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IL disabilty lawyerThere is often a significant delay in hearing Social Security disability cases. One result of this delay is that new information regarding an applicant's medical condition may come to light after a doctor has already reviewed the record. When this happens, a Social Security administrative law judge (ALJ) should take the time to obtain a proper expert assessment of this new information before making a decision.

Illinois Magistrate Orders New Hearing to Consider Applicant's MRIs and X-rays

Unfortunately, that is not always how things work in practice. Consider this recent decision from a federal magistrate judge here in Illinois, Renee L. M. v. Commissioner of Social Security. The plaintiff, in this case, is a woman in her 50s who applies for disability insurance benefits four years ago. Although an ALJ determined the plaintiff did suffer from a number of severe impairments, including “fibromyalgia, back arthritis, anxiety disorder, and personality disorder,” she nevertheless had the “residual functional capacity” to perform “light work” with limitations. On that basis, the ALJ denied the claim for disability benefits.

Before the magistrate, the plaintiff argued the ALJ relied on the “outdated opinion” of a state agency medical consultant. These consultants do not personally treat the disability applicant; rather they review their medical records and offer opinions to the ALJ. The ALJ is never supposed to “play doctor” themselves, but instead assess the credibility of the consultants as well as any treating physicians.

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IL disability lawyerMental impairments, such as bipolar disorder, often make it impossible for a person to focus on their work. When applying for disability benefits, Social Security officials often discuss an applicant's “concentration, persistence, and pace” to describe this focus, or lack thereof. Essentially, if the symptoms of your mental disorder–or even the treatment for your disorder–reduce your overall productivity in the workplace, that is a crucial piece of evidence in support of your claim for disability benefits.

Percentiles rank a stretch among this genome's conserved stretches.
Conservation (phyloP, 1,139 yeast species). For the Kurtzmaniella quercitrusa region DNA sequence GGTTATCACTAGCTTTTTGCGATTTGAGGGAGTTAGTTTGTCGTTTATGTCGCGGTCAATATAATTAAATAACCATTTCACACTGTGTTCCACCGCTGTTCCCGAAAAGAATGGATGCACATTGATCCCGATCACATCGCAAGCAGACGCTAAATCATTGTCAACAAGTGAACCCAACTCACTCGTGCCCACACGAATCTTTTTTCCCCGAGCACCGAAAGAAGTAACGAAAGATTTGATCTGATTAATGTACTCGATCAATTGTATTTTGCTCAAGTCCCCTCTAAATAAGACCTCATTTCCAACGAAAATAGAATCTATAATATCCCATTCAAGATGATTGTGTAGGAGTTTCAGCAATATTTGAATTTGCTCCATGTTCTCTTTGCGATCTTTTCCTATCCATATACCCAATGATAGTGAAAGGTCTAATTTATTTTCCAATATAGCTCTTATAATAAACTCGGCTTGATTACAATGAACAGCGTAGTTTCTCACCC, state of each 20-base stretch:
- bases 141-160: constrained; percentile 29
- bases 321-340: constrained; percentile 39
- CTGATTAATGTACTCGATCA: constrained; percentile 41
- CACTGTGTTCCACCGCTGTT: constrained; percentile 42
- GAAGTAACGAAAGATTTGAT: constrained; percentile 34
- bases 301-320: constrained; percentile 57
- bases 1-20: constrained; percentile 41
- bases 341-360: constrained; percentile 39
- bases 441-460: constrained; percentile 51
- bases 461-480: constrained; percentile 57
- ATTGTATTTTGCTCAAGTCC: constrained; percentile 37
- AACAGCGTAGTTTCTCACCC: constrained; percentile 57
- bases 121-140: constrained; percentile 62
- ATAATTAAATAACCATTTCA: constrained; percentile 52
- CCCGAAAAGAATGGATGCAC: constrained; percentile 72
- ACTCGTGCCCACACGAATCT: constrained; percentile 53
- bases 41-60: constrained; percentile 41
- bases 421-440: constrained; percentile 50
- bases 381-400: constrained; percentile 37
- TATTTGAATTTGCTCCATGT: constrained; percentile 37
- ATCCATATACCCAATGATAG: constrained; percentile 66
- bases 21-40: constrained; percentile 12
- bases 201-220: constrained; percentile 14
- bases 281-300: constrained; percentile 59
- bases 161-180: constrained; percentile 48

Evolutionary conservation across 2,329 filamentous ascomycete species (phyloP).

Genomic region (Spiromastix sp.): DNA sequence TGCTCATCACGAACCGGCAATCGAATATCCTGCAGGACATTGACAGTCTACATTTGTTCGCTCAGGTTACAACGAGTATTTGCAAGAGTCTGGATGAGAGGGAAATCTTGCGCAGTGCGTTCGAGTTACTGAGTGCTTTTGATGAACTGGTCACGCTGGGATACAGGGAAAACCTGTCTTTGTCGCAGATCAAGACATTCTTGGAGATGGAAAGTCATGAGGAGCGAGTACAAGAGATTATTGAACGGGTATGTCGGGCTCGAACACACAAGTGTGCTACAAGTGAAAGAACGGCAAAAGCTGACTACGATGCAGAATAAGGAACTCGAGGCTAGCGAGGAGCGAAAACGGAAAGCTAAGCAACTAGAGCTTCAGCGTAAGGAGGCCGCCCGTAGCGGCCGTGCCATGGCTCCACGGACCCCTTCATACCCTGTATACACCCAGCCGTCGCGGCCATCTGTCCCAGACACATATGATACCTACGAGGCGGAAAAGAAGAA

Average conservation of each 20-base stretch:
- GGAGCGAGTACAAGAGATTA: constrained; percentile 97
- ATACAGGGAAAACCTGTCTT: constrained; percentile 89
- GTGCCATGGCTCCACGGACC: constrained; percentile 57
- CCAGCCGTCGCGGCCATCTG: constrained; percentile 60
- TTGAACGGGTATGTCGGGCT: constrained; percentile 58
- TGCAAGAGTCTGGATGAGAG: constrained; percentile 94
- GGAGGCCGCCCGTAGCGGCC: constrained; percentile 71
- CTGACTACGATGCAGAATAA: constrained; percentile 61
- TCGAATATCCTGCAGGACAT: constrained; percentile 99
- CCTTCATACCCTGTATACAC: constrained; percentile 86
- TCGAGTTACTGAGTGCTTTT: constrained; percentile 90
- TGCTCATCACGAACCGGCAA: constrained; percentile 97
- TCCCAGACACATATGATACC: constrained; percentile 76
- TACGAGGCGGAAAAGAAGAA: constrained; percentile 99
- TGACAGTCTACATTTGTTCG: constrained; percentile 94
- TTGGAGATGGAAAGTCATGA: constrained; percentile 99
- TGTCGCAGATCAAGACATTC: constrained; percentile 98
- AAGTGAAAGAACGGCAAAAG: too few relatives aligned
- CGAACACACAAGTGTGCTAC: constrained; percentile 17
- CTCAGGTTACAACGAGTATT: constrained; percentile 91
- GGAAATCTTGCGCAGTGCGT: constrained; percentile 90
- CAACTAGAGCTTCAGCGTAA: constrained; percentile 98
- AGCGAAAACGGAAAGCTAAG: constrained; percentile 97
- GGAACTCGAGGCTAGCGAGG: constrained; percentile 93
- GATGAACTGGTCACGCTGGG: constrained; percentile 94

Illinois Woman Granted New Hearing After Social Security Failed to Properly Assess Limits on Her Concentration, Persistence, and Pace

If a Social Security administrative law judge (ALJ) fails to properly account for limitations in your concentration, persistence, and pace, you may be entitled to a new hearing. This is precisely what happened in a recent Illinois disability case, Thea P. v. Saul. The plaintiff in this case filed for disability more than 5 years ago, citing a number of mental impairments, including bipolar disorder and depression.

In denying the plaintiff's application, the ALJ nevertheless found that she had “moderate difficulties of concentration, persistence, or pace.” During the hearing, the ALJ questioned a vocational expert (VE). Such experts commonly testify in disability hearings; their role is to explain the types and number of jobs a person could hold, taking into account certain limitations. Here, the ALJ asked the VE to consider the hypothetical employment opportunities for an individual who was limited to “performing more than simple routine tasks” without having to meet any “strict quotas” for production.

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IL disability lawyerIn a Social Security disability case, your own testimony regarding your symptoms will not be enough to secure an award of benefits. Your “subjective complaints,” as they are called in these cases, must be supported by medical evidence, such as a diagnosis from your treating physician. Absent such evidence, Social Security will deny your application.

Court Finds No Medical Evidence Disability Applicant Is Allergic to Electricity

A recent decision from the U.S. Seventh Circuit Court of Appeals here in Chicago, Atkins v. Saul, helps to illustrate the critical role that medical evidence plays in disability cases. The plaintiff in this case is an Indiana man who claimed he was disabled based on his “hypersensitivity to chemicals and electromagnetic fields.”

The plaintiff's family doctor conducted an examination. The doctor determined that while the plaintiff had a “very odd, flat affect”–i.e., diminished emotional expression–his results were otherwise normal. Later, this same doctor diagnosed the plaintiff with “acne and allergic rhinitis,” for which he prescribed medication. But the doctor explained that, contrary to the beliefs of the plaintiff and his family, he was not allergic to electricity and “all” chemicals.

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